- Temple Tower (1929, by McNeile) "In a break from battling Peterson & Irma, Drummond fights against a French foe who strangles his enemies"
- The Return of Bulldog Drummond (1932, by McNeile)
- Knock-Out (1933, by McNeile)
- Bulldog Drummond at Bay (1935, by McNeile)
- The Challenge (1937, by McNeile)
- Bulldog Drummond on Dartmoor (1938, by Gerard Fairlie)
- Bulldog Drummond Attacks (1939, by Fairlie)
- Captain Bulldog Drummond (1945, by Fairlie)
- Bulldog Drummond Stands Fast (1947, by Fairlie)
- Hands Off Bulldog Drummond (1949, by Fairlie)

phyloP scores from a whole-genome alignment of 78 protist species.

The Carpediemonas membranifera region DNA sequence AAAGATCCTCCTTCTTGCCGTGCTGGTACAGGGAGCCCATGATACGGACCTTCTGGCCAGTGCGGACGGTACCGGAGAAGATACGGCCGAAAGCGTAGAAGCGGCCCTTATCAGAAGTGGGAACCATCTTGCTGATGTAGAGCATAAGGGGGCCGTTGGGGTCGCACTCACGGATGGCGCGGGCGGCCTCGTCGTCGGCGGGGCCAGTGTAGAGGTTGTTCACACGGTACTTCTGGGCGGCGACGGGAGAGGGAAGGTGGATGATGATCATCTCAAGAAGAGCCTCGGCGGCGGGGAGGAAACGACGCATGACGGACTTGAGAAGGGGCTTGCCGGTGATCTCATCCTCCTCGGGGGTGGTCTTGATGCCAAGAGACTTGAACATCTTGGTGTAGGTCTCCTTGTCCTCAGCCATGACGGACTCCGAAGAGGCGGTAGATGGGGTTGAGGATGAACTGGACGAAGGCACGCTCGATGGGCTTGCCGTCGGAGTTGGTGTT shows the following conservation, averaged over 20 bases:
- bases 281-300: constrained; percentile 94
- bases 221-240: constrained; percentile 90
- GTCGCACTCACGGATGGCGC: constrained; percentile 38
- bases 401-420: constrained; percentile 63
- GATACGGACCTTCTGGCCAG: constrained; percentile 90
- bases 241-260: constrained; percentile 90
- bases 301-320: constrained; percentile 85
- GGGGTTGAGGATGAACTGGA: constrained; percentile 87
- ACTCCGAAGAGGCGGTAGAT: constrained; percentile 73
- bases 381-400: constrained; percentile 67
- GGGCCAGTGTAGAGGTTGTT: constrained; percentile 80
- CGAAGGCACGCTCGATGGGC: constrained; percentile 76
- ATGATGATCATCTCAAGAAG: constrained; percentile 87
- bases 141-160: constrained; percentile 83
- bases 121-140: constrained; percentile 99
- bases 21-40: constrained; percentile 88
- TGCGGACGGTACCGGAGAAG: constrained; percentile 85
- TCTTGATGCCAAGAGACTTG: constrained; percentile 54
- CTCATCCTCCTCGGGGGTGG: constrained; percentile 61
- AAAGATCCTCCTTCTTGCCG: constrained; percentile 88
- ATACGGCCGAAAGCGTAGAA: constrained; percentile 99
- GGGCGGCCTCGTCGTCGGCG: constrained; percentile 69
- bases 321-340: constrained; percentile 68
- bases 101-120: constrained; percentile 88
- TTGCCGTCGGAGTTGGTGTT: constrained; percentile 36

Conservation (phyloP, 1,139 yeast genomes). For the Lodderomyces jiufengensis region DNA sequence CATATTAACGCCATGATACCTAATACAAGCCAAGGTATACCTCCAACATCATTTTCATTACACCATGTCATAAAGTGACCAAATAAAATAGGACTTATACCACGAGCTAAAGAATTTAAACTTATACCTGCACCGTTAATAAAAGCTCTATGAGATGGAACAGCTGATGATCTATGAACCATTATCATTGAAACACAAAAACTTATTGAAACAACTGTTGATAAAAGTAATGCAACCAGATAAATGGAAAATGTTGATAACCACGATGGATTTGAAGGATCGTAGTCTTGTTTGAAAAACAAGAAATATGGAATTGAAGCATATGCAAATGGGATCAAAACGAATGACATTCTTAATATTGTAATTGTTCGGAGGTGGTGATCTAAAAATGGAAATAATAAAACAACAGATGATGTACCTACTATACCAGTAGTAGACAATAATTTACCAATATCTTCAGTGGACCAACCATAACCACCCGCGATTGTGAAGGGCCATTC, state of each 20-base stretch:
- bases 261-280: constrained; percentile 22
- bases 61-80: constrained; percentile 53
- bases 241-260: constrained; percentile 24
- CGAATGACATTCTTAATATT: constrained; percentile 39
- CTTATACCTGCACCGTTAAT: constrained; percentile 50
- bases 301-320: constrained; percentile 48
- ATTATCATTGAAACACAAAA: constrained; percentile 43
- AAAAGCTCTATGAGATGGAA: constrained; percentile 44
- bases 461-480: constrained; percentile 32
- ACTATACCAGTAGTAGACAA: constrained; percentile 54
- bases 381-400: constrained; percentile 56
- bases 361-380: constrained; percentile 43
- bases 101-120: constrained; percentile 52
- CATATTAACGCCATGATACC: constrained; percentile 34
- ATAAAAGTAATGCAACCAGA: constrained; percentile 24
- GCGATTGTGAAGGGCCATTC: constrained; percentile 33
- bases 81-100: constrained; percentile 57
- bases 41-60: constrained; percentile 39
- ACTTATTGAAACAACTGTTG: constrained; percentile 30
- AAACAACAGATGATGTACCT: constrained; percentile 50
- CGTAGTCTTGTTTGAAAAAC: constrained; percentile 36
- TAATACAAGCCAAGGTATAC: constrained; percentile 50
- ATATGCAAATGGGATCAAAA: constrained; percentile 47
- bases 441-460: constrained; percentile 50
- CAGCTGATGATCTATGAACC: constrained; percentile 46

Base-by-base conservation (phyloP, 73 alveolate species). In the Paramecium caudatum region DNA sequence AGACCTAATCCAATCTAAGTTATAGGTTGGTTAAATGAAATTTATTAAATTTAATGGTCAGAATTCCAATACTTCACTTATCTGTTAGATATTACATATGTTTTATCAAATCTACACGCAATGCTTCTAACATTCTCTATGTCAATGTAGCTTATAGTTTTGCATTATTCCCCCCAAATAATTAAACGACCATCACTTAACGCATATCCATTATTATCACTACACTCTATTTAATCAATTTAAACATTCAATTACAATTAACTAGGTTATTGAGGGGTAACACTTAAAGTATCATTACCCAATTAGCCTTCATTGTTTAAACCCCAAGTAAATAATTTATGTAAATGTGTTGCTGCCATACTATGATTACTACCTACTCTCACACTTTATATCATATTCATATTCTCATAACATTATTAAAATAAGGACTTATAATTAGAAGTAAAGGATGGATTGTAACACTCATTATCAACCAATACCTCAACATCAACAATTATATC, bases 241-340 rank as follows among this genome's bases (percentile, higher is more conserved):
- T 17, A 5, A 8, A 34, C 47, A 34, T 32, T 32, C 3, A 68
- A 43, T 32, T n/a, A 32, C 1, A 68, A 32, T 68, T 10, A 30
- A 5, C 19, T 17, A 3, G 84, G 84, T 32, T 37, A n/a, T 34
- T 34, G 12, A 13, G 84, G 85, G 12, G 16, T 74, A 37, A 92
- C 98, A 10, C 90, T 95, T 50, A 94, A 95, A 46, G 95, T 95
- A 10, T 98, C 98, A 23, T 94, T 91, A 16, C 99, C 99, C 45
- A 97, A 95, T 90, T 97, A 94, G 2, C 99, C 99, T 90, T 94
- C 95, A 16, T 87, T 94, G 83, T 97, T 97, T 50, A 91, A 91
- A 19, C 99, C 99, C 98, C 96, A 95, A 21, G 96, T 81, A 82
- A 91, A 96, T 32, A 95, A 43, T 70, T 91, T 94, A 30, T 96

- Calling Bulldog Drummond (1951, by Fairlie)
- The Return of the Black Gang (1954, by Fairlie)
- Deadlier Than the Male (1966, by Henry Reymond)—from an original story by Jimmy Sangster
- Some Girls Do (1969, by Henry Reymond)—based on the film script by David Osborn & Liz Charles-Williams
Stage adaptations 
- Bulldog Drummond (1925, by Gerald du Maurier and McNeile)
Short stories by McNeile 
- "Lonely Inn"
- "The Mystery Tour"
- "The Oriental Mind"
- "Thirteen Lead Soldiers"
- "Wheels Within Wheels"
Films and television 
Radio and television 
Episode Listing with first broadcast dates (where known):
19xx-xx-xx - Book Store
19xx-xx-xx - Death Ship
19xx-xx-xx - Fatal Right
19xx-xx-xx - Geiger Counter
19xx-xx-xx - Hubert s Museum
19xx-xx-xx - Murder off Catalina
19xx-xx-xx - White Star and the Ringer
1941-09-28 - The Richards Mob (Audition)
1941-09-28 - Hijacker
1941-xx-xx - Fiery Island
1941-xx-xx - Porcelain Ming Cat
1941-xx-xx - Ride In The Moonlight